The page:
A time of military family transition: Talking with Kids about PTSD- An interview with Michelle Sherman, PhD

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OneOp (MFLN) Family Transitions concentration area recognizes that military families experience an endless number of changes or transition points throughout their service commitment.  Few of these transitions impact families more, than when a service member returns home with a physical or psychological wound. OneOp Family Transitions recently had an opportunity to visit with Michelle Sherman who develops family education programs and resources to support adults who care about someone living with mental illness or PTSD.  Michelle is a licensed clinical psychologist who has worked in the VA system for over 17 years, providing a range of mental health services to veterans and their families. She is currently a research scientist at the Center for Research and Outreach (REACH) at the University of Minnesota. This interview focuses on a new resource Michelle has developed to help military families speak with their children about PTSD.

OneOp Family Transitions (MFLN-FT): You recently published a new resource, A Veteran’s Guide to Talking With Kids About PTSD. How would you describe this guide for those that haven’t seen it yet?

Michelle Sherman (MS): Funded by the VA South Central Mental Illness Research, Education, and Clinical Center (MIRECC), we conducted a 3-site mixed methods research project. We interviewed veteran parents living with PTSD and asked about their motivations for talking with their children about PTSD, barriers to sharing, positive outcomes of disclosure, experience at VA as a parent, and desired VA services.

Based on our findings, we developed a 25-page interactive pamphlet for military parents entitled “A Veteran’s Guide to Talking With Kids About PTSD.” The pamphlet can be used independently by a service member/veteran or in conjunction with a therapist as part of a therapy group, class, or workshop.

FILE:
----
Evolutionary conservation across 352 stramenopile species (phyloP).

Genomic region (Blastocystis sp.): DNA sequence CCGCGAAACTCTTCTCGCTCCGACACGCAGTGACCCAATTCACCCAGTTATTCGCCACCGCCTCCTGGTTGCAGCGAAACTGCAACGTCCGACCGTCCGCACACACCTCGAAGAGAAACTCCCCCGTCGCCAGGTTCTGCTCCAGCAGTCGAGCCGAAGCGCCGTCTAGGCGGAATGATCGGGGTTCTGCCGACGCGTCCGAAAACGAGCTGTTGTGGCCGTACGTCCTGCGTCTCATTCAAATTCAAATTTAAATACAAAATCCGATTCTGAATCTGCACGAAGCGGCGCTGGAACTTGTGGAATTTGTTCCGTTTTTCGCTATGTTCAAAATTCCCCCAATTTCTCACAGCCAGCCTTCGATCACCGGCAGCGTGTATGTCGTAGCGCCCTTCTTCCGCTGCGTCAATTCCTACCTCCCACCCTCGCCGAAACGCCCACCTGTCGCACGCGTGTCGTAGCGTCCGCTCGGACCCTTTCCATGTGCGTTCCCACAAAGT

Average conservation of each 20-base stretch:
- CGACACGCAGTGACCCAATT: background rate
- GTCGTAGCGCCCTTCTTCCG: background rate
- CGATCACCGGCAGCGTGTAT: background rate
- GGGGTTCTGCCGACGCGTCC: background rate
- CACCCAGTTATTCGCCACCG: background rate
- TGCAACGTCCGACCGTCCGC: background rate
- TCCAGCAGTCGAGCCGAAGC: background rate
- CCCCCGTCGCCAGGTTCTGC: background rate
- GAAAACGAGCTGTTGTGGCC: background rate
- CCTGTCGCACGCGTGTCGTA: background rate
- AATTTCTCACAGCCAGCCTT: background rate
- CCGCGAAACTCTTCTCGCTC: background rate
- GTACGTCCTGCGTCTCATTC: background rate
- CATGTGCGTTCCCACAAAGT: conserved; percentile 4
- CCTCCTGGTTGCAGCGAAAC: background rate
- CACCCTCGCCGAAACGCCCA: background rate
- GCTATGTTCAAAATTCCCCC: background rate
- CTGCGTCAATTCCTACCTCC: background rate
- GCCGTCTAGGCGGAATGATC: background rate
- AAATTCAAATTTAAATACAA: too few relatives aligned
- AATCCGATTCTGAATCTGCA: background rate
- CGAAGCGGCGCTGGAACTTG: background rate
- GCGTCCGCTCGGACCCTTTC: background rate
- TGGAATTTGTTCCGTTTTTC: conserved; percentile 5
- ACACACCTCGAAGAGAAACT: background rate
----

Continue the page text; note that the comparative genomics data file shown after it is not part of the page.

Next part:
The pamphlet is organized in the following sections:

  • What Do You Enjoy About Parenting?
  • How Can PTSD Affect Families?
  • Should I Tell My Kids About PTSD?
  • How Might I Prepare To Have These Conversations With My Kids?
  • How Might I Approach the Discussion?
  • What Should I Tell My Kids?
  • What Should I Do If I Get Upset When Talking With My Kids About PTSD?
  • What Should I Do If My Child Becomes Upset During the Discussion?
  • How Do I Deal With Questions My Child Asks?
  • How Can I Be an Effective Parent?
  • Resource List

MFLN-FT: Have you had personal experiences working with this topic?

MS: Yes, I directed the Family Mental Health Program at the Oklahoma City VA Medical Center for over 15 years. I provided clinical care to veterans and their families, many of whom were managing PTSD in one or both parents. I also continue to perform research on family issues related to PTSD, deployment, and mental illness.

MFLN-FT: Why is this topic so important?

MS: Over 15 million people living in the United States today will develop PTSD at some point in their lives and have at least one child (Lauterbach et al., 2007; Leen-Feldner, Feldner, Bunaciu, & Blumenthal, 2011). Although precise rates of parenthood among veterans living with PTSD are unknown, many military personnel managing mental health conditions do have children. Furthermore, research has found associations between parental PTSD and difficulties in children, including both internalizing problems and general behavioral problems (Leen-Feldener et al., 2013). Parents with PTSD also report greater difficulties with parenting, lower parenting satisfaction, and poorer relationships with their children than parents without PTSD (Leen-Feldner, Feldner, Bunaciu, & Blumenthal, 2011). Therefore, it is vital to support these families to potentially minimize these negative outcomes and promote healthy family functioning. We hope that our pamphlet can be a helpful resource for military families and the mental health professionals that serve them.

MFLN-FT: What makes discussing PTSD with kids so difficult?

MS: Great question! Parents in our research project cited many barriers to talking with their kids about PTSD. For example, parents expressed shame, a need to be strong for their children, avoidance of talking about PTSD, and a desire to protect their children as reasons they avoid talking about PTSD with their children. Parents also cited fears about the consequences of disclosure on their children, including worry their kids could be upset, see the parent as weak, tell their friends, or ridicule the parent.  It takes a lot of courage to talk openly about one’s mental health challenges. However, importantly, parents in our study who had confided in their children described many positive outcomes, including increased child understanding and support.